To this end, in accordance with one aspect of the invention, there is provided a structure for mounting semiconductor devices wherein a multiplicity of semiconductor devices are each arranged such that a semiconductor chip is disposed on a film carrier, fingers of the film carrier are respectively connected to a multiplicity of electrodes provided on the semiconductor chip, and the fingers are then trimmed, or the fingers are trimmed after the semiconductor chip and parts of the fingers are sealed with a resin or the like, wherein the semiconductor devices thus arranged are respectively mounted on both obverse and reverse surfaces of a substrate at mutually opposing positions thereof, the substrate having electrically conductive patterns formed on both surfaces thereof, and wherein the semiconductor devices are sealed with a resin or the like so as to be unified with the substrate.
In accordance with another aspect of the invention, there is provided a method of mounting semiconductor devices, comprising the steps of: preparing a multiplicity of semiconductor devices which are each arranged such that a semiconductor chip is disposed on a film carrier, fingers of the film carrier are respectively connected to a multiplicity of electrodes provided on the semiconductor chip, and the fingers are then trimmed, or the fingers are trimmed after the semiconductor chip and parts of the fingers are sealed with a resin or the like, and preparing a substrate having electrically conductive patterns formed on both surfaces thereof; mounting the semiconductor devices respectively on both surfaces of the substrate at mutually opposing positions thereof; and sealing the semiconductor devices with a resin or the like so as to form the semiconductor devices as a unit with the substrate.
In accordance with still another aspect of the invention, there is provided an apparatus for mounting semiconductor devices comprising: a base, a frame secured to the base; a work table which is mounted on the base in such a manner as to be moveable in the X-Y directions and to which a substrate is secured; and at least a pair of bonding tools disposed at opposite sides of the base frame and moveable at right angles to the substrate.
In operation, a necessary number of semiconductor devices are first secured to one surface of the substrate, the substrate is inverted, and further semiconductor devices are secured to the other surface in face-to-face relation with the semiconductor devices already mounted. Then, the semiconductor devices mounted on both surfaces of the substrate are respectively sealed with resin or the like, and the both sides are simultaneously heated to harden, thereby becoming formed as a unit with the substrate.
Alternatively, a semiconductor device is placed on the lower bonding tool, while another semiconductor device is mounted on the upper surface of the substrate. Then, the work table is moved so that the semiconductor device is aligned with the bonding tool. Subsequently, the upper bonding tool is lowered and the lower bonding tool raised so that the two semiconductor devices are respectively brought into contact with the obverse and reverse surfaces of the substrate. If the semiconductor devices are then subjected to pressurization and heating, the semiconductor devices can be connected to the substrate.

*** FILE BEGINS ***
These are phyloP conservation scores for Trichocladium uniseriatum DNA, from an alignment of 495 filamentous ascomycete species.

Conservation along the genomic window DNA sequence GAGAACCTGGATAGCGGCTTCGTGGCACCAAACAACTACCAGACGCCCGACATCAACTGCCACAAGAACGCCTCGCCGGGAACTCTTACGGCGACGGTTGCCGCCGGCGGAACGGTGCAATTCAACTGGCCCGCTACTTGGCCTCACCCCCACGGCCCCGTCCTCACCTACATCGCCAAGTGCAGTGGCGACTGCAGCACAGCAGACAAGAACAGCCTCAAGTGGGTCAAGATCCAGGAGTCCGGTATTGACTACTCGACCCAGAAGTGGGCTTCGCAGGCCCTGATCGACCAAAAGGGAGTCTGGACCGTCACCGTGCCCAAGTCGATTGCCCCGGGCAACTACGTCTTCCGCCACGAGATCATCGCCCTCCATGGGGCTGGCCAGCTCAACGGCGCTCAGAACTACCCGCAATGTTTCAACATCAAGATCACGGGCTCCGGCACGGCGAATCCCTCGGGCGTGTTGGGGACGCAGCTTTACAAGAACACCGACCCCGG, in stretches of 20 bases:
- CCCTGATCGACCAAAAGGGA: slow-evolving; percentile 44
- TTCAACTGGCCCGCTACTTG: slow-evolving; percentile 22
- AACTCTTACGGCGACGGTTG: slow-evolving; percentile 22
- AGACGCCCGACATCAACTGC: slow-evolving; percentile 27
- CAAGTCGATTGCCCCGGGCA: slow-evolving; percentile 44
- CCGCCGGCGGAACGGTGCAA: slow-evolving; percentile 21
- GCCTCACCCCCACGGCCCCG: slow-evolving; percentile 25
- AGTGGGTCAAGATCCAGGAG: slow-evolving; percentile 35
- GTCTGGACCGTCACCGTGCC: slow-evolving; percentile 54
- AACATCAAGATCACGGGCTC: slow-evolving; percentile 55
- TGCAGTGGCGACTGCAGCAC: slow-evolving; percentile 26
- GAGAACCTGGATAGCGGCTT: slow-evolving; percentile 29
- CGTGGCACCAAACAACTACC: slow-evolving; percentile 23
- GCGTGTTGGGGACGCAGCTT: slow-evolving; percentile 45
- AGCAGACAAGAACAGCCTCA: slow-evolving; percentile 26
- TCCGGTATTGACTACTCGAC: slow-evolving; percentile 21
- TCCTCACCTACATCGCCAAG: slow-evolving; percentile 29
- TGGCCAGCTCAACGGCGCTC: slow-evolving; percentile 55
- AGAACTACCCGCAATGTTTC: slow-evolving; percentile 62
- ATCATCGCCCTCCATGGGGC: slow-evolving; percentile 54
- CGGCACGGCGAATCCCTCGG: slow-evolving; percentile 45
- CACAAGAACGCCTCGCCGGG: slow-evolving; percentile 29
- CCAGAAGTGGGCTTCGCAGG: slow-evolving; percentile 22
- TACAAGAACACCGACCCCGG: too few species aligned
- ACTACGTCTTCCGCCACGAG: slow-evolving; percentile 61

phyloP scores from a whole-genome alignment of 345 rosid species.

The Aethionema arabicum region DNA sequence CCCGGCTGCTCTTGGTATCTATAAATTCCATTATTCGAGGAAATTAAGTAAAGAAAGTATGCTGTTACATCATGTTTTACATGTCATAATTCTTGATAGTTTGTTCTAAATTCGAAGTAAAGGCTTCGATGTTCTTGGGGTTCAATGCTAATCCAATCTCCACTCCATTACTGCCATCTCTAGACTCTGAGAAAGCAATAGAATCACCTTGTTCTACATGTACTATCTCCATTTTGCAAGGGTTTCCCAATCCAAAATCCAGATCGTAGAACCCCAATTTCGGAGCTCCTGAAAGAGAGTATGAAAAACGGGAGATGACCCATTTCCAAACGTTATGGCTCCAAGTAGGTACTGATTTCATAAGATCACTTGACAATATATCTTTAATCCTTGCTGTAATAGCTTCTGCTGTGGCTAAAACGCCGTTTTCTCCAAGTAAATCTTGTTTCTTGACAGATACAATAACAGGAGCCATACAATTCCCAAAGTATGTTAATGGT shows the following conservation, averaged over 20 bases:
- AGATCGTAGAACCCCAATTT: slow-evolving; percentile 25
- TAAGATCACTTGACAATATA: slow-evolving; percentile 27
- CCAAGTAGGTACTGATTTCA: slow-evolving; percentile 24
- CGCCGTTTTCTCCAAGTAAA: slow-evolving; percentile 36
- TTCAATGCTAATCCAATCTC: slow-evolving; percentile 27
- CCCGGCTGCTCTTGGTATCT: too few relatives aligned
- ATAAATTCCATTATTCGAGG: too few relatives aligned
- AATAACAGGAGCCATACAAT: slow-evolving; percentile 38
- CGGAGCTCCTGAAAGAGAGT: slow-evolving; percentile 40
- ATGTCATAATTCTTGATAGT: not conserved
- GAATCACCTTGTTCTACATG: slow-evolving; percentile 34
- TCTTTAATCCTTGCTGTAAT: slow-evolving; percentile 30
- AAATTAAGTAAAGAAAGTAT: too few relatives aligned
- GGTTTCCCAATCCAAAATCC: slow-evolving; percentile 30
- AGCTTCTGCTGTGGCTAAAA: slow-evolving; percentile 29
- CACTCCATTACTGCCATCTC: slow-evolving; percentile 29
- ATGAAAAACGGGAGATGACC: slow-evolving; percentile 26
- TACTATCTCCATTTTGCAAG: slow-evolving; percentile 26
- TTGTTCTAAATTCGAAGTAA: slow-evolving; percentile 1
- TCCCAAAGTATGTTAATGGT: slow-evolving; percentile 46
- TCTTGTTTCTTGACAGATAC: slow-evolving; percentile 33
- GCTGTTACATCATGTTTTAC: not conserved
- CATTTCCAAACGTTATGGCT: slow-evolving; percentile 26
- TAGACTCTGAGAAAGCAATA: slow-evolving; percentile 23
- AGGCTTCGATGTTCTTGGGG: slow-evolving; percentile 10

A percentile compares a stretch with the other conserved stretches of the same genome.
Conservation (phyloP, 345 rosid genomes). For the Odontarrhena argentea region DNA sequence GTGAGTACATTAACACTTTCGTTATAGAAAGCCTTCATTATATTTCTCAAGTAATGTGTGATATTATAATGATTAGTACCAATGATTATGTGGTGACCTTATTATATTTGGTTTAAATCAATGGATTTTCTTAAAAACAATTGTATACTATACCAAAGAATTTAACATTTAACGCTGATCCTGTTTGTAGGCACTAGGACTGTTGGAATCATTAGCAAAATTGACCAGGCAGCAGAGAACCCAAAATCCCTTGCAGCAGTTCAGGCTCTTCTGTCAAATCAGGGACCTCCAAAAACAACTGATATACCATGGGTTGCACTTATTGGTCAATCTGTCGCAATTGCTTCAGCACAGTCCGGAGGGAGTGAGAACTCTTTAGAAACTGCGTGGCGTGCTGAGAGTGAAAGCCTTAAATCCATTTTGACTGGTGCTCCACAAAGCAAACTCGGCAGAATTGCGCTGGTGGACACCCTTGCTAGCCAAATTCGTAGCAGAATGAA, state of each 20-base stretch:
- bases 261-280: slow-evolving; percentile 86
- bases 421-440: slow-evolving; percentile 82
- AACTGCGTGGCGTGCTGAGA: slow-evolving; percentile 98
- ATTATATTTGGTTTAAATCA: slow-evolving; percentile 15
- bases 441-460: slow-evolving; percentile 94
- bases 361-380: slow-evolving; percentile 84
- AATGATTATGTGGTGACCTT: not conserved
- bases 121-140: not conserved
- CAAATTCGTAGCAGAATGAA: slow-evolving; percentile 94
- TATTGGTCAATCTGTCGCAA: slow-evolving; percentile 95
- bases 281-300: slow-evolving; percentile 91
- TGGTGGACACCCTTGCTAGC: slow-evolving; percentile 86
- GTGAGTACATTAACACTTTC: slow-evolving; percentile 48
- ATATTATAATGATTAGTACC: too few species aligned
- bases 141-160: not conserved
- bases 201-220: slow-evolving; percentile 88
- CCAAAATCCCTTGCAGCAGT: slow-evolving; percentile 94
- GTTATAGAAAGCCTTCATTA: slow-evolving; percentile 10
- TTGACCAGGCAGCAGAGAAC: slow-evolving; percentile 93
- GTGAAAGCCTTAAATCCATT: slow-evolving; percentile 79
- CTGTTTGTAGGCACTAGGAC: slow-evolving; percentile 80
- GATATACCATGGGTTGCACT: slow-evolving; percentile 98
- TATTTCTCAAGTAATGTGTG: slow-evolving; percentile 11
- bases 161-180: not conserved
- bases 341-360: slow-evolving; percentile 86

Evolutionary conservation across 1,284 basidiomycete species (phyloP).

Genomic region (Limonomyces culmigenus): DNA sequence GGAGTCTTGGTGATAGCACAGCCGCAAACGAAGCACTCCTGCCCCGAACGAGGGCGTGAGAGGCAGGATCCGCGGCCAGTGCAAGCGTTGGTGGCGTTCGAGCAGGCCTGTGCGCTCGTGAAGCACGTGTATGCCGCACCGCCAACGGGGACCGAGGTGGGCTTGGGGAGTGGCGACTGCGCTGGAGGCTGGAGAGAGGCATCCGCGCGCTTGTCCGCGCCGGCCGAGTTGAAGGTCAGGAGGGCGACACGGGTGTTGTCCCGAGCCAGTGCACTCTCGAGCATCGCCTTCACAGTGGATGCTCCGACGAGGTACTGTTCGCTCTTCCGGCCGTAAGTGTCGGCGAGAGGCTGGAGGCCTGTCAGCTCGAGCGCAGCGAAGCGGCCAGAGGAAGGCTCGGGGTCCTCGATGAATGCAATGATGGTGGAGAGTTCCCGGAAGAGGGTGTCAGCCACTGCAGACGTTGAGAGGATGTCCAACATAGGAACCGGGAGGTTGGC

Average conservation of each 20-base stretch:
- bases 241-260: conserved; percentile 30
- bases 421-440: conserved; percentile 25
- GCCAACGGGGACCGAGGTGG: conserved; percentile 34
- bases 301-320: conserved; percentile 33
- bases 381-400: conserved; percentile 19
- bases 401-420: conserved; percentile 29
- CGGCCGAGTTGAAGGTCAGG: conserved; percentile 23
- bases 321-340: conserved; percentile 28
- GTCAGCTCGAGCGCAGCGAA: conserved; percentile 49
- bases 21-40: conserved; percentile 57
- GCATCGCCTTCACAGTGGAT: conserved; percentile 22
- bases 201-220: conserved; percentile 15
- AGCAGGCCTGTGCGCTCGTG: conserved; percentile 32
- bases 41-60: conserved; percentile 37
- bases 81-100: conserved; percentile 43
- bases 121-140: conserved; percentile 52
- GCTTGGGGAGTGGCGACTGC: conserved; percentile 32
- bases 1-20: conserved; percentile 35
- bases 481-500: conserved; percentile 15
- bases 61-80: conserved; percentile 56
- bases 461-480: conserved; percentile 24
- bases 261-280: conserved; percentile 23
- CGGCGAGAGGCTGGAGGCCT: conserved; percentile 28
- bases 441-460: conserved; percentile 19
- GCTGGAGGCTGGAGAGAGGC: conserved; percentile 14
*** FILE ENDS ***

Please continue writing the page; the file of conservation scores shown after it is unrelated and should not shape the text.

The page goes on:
The above and other objects, features, and advantages of the present invention will become more apparent from the following detailed description of the invention when read in conjunction with the accompanying drawings.
FIG. 1 is a cross-sectional view schematically illustrating an embodiment of the present invention.
FIG. 2 is a cross-sectional detail view of the embodiment of FIG. 1.
FIGS. 3a and 3b are diagrams illustrating an example of a method of mounting in accordance with the present invention.
FIGS. 4 and 5 are top plan views respectively illustrating various embodiments of the present invention.
FIG. 6 is a perspective view of an apparatus for mounting semiconductor devices in accordance with the present invention.
FIGS. 7 and 8 are diagrams illustrating a conventional example of manufacturing a semiconductor device using a film carrier.
FIGS. 9, 10 and 11 are diagrams illustrating a conventional example of mounting semiconductor devices.
FIG. 1 is a cross-sectional view schematically illustrating an embodiment of the present invention, and FIG. 2 is a partial enlarged detail view thereof. It should be noted that, in these drawings, those parts that are identical with or correspond to those of the conventional art shown in FIGS. 7-11 are denoted by the same reference numerals.
In the present invention, the assembling of relevant components is effected as follows: A substrate 20 is provided with electrically conductive patterns 21 on both sides thereof. A pair of semiconductor devices D are respectively disposed on both obverse and reverse surfaces of substrate 20, equidistant from substrate 20 in such a manner as to be disposed symmetrically with respect to substrate 20 and oppose each other with their active surfaces facing substrate 20. Then, after fingers 3 are connected to respective conductive patterns 21, the peripheral surfaces of semiconductor chips 6 and fingers 3 are sealed with a resin 12 or the like.
A description will now be given of an example of the procedure of mounting in accordance with the present invention. Prior to the point in time depicted in FIG. 3A, one semiconductor device D is mounted on one side (e.g., the obverse surface) of substrate 20 using a bonding tool 24 for the semiconductor device D in such a manner that the active surface of the semiconductor device D faces substrate 20. At this time, fingers 3 and conductive pattern 21 to which solder has been applied are aligned with each other. Then fingers 3, or fingers 3 and a film 1, are pressed and heated by bonding tool 24, thereby allowing respective fingers 3 to be connected to conductive pattern 21. In this manner, all the necessary semiconductor devices D are mounted on the obverse surface of substrate 20.